Dual vs. Single Cardioversion in Patients With Obesity - Dual vs. Single DCCV

Contribution To Literature:

The Dual vs. Single DCCV trial showed that in patients with obesity and AF, dual DCCV is more effective than single DCCV in restoring sinus rhythm without increased patient discomfort or periprocedural risk.


The goal of the trial was to determine the efficacy and safety of dual direct-current cardioversion (DCCV) compared with single DCCV in patients with obesity and atrial fibrillation (AF) undergoing elective electrical cardioversion.

Study Design

  • Multicenter
  • Single-blind
  • Randomized

Patients with AF and class ≥2 obesity were randomized in a 1:1 fashion to undergo elective cardioversion using a dual (400 J, n = 99) or single (200 J, n = 101) biphasic DCCV configuration. The primary pads were placed on the anterior right chest below the clavicle and left lower posterolateral chest wall. Secondary pads, which were placed on all patients but not utilized in the single DCCV arm, were positioned on the anterior left chest and right lower posterolateral wall. Up to two additional cardioversion attempts, both with dual DCCV, could be performed if the initial attempt failed to restore sinus rhythm.

  • Total number of enrollees: 200
  • Median patient age: 68 years
  • Percentage female: 37%

Inclusion criteria:

  • Age ≥18 years
  • Body mass index (BMI) ≥35 kg/m2
  • Paroxysmal, persistent, or longstanding persistent AF
  • Therapeutic anticoagulation for ≥3 weeks prior or transesophageal echocardiogram without left atrial (LA) thrombus if AF duration >48 hours or unknown

Exclusion criteria:

  • Emergent cardioversion
  • Any contraindication to cardioversion
  • Inability to take therapeutic anticoagulation

Other salient features/characteristics:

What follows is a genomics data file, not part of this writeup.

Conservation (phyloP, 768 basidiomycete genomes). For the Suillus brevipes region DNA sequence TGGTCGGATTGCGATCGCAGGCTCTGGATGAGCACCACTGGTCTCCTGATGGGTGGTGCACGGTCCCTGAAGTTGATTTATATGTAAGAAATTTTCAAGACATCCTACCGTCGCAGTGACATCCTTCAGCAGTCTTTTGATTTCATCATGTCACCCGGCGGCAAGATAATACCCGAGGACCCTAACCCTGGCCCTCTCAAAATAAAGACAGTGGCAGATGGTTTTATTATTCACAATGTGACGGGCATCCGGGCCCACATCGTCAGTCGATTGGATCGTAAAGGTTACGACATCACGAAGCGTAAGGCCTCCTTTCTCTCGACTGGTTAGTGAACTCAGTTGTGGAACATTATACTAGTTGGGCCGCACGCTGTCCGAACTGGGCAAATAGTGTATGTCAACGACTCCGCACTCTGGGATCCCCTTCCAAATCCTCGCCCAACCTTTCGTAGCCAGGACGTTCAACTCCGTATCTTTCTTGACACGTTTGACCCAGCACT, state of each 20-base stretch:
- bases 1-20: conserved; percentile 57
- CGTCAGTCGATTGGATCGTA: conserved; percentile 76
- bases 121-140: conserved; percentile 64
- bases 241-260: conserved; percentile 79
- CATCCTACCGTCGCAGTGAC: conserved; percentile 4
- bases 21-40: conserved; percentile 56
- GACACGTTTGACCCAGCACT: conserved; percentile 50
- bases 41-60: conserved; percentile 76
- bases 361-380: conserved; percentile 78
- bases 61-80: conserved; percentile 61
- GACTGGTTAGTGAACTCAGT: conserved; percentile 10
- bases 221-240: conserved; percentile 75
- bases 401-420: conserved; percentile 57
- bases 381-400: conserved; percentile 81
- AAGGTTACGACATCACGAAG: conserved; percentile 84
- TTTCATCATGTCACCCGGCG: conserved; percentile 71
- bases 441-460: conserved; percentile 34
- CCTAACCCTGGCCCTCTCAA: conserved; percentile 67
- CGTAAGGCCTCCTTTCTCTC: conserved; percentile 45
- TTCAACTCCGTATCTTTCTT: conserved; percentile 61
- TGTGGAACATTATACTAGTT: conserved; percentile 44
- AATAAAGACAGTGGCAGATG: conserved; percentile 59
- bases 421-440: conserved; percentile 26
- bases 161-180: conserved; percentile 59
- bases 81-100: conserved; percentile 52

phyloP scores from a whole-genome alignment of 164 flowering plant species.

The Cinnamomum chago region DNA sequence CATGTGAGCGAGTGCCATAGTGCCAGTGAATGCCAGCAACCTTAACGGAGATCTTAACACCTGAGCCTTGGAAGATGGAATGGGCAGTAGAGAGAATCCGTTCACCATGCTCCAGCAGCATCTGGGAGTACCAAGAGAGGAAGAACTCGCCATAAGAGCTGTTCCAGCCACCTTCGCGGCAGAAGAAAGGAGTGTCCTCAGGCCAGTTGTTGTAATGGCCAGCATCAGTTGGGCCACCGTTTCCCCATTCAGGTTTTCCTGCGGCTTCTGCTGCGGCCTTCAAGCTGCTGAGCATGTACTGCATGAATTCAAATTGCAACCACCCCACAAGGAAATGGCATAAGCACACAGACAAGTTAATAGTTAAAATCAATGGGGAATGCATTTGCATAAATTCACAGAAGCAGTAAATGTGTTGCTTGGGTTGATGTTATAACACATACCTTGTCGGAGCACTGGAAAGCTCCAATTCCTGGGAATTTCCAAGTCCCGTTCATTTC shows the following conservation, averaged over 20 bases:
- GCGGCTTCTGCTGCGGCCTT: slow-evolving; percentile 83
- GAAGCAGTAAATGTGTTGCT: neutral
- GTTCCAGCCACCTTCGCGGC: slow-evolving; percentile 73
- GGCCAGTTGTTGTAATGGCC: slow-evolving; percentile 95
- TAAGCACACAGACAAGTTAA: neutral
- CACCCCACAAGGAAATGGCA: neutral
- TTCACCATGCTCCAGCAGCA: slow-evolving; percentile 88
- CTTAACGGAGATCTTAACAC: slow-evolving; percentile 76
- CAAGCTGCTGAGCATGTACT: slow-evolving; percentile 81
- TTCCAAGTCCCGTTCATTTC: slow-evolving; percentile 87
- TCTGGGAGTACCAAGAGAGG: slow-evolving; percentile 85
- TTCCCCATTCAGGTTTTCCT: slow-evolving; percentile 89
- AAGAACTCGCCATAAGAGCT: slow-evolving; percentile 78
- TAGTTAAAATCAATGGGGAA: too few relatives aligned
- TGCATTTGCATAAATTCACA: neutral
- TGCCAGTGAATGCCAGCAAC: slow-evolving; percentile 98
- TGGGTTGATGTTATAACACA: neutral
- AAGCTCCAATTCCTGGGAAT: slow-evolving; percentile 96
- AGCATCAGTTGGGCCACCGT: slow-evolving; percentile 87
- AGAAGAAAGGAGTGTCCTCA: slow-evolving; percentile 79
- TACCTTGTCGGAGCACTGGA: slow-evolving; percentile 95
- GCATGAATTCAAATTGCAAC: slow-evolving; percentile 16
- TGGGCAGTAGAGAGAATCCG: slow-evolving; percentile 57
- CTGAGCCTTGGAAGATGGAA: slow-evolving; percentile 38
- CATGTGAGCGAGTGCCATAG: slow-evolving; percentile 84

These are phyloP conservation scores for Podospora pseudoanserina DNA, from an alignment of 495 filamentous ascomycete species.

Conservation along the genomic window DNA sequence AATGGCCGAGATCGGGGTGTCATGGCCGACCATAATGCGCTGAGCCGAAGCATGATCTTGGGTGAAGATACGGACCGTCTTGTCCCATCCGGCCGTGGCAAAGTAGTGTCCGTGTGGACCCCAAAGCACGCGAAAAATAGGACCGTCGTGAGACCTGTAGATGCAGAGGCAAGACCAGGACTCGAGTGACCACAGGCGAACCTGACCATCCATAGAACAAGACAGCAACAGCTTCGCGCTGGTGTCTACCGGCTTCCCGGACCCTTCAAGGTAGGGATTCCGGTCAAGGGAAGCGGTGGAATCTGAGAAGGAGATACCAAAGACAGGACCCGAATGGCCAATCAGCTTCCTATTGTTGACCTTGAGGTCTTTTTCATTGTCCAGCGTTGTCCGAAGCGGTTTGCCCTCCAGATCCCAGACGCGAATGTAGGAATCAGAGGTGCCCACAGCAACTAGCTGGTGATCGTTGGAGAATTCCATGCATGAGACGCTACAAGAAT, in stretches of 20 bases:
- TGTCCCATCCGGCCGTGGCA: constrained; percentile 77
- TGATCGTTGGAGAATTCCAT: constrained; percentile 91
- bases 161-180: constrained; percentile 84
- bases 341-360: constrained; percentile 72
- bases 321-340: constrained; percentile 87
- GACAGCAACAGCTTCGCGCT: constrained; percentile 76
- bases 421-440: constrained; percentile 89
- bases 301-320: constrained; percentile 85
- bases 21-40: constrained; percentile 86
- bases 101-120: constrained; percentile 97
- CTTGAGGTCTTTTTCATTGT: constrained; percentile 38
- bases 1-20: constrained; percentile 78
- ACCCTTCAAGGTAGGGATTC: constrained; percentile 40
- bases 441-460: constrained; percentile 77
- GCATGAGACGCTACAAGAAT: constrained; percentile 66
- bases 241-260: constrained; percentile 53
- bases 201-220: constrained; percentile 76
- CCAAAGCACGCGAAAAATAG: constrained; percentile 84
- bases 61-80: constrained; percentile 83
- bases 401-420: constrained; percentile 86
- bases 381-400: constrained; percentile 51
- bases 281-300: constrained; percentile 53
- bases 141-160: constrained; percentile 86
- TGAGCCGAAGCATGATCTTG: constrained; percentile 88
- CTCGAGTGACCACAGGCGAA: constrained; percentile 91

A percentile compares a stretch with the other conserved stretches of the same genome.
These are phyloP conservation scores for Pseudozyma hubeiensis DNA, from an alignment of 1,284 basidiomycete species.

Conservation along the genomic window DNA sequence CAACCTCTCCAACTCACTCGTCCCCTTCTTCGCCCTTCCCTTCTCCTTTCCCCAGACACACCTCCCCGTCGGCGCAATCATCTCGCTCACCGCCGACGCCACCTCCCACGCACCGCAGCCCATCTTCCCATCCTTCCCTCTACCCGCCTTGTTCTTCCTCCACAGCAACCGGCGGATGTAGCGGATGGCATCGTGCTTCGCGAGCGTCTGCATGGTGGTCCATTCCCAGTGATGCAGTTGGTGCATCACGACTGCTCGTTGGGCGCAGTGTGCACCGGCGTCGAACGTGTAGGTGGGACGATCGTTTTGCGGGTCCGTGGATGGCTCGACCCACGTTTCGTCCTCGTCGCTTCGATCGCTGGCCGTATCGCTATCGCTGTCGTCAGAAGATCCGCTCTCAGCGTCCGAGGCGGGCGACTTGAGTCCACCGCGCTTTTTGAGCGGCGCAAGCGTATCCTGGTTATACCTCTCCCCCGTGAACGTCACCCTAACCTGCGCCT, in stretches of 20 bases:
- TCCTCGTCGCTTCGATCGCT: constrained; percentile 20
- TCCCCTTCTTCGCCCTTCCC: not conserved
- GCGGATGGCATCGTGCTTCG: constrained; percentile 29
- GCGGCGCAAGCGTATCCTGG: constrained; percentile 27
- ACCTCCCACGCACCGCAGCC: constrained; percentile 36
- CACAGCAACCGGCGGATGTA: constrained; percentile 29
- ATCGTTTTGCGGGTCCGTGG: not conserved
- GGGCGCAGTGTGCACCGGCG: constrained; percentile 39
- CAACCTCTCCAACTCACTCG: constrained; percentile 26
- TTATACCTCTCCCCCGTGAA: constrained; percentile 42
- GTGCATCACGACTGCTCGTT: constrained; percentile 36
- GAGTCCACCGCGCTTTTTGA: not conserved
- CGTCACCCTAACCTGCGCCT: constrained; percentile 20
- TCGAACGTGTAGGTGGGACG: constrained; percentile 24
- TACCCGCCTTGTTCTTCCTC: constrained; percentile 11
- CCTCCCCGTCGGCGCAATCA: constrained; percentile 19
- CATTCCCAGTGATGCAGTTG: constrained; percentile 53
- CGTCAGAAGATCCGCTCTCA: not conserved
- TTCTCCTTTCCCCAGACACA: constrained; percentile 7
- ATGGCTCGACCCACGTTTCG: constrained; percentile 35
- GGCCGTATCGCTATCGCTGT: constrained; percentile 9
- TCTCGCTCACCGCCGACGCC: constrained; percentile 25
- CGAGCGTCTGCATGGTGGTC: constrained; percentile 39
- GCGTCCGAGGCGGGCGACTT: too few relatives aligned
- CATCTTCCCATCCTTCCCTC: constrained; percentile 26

• Mean BMI: 41.2 kg/m2
  • AF onset <3 months prior: 41%
  • Prior DCCV: 39%
  • Mean LA volume index: 48 mL/m2

Principal Findings:

The primary outcome, successful first cardioversion to sinus rhythm for dual vs. single DCCV: 98% vs. 86%, p = 0.002; adjusted odds ratio 6.7 (95% confidence interval 3.3-13.6), p = 0.01.

Secondary outcomes:

  • Failed single DCCV successfully cardioverted on subsequent attempts: 14/14 (100%)
    • Second attempt: 86%
    • Third attempt: 14%
  • Failed dual DCCV successfully cardioverted on subsequent attempts: 1/2 (50%)
  • Median post-procedure chest pain visual analog scale score: 0
  • Adverse events before post-procedure discharge: 0%


Obesity is a known risk factor for electrical cardioversion failure in AF. Although dual DCCV in this setting has previously been described, the current data represent the first randomized evidence to support both the high efficacy and safety profiles of this strategy. The observed benefit may be due to both increased energy delivery and possibly the additional shock vector from the secondary pads. Notably, crossover from the small number of failed single DCCVs resulted in 100% success on subsequent attempts. Over 90% of patients were enrolled from one center with no failed cardioversions at the remaining two sites, thus precluding site-stratified analysis. Comparison of dual DCCV with strategies such as manual electrode pressure or maximum-fixed biphasic energy delivery, either alone or in combination, may be helpful in clarifying the optimal cardioversion strategy in this population.


Aymond JD, Sanchez AM, Castine MR, et al. Dual vs Single Cardioversion of Atrial Fibrillation in Patients With Obesity: A Randomized Clinical Trial. JAMA Cardiol 2024;May 22:[Epublished].

Clinical Topics: Arrhythmias and Clinical EP, EP Basic Science, Atrial Fibrillation/Supraventricular Arrhythmias, Prevention

Keywords: Atrial Fibrillation, Electric Countershock, Obesity

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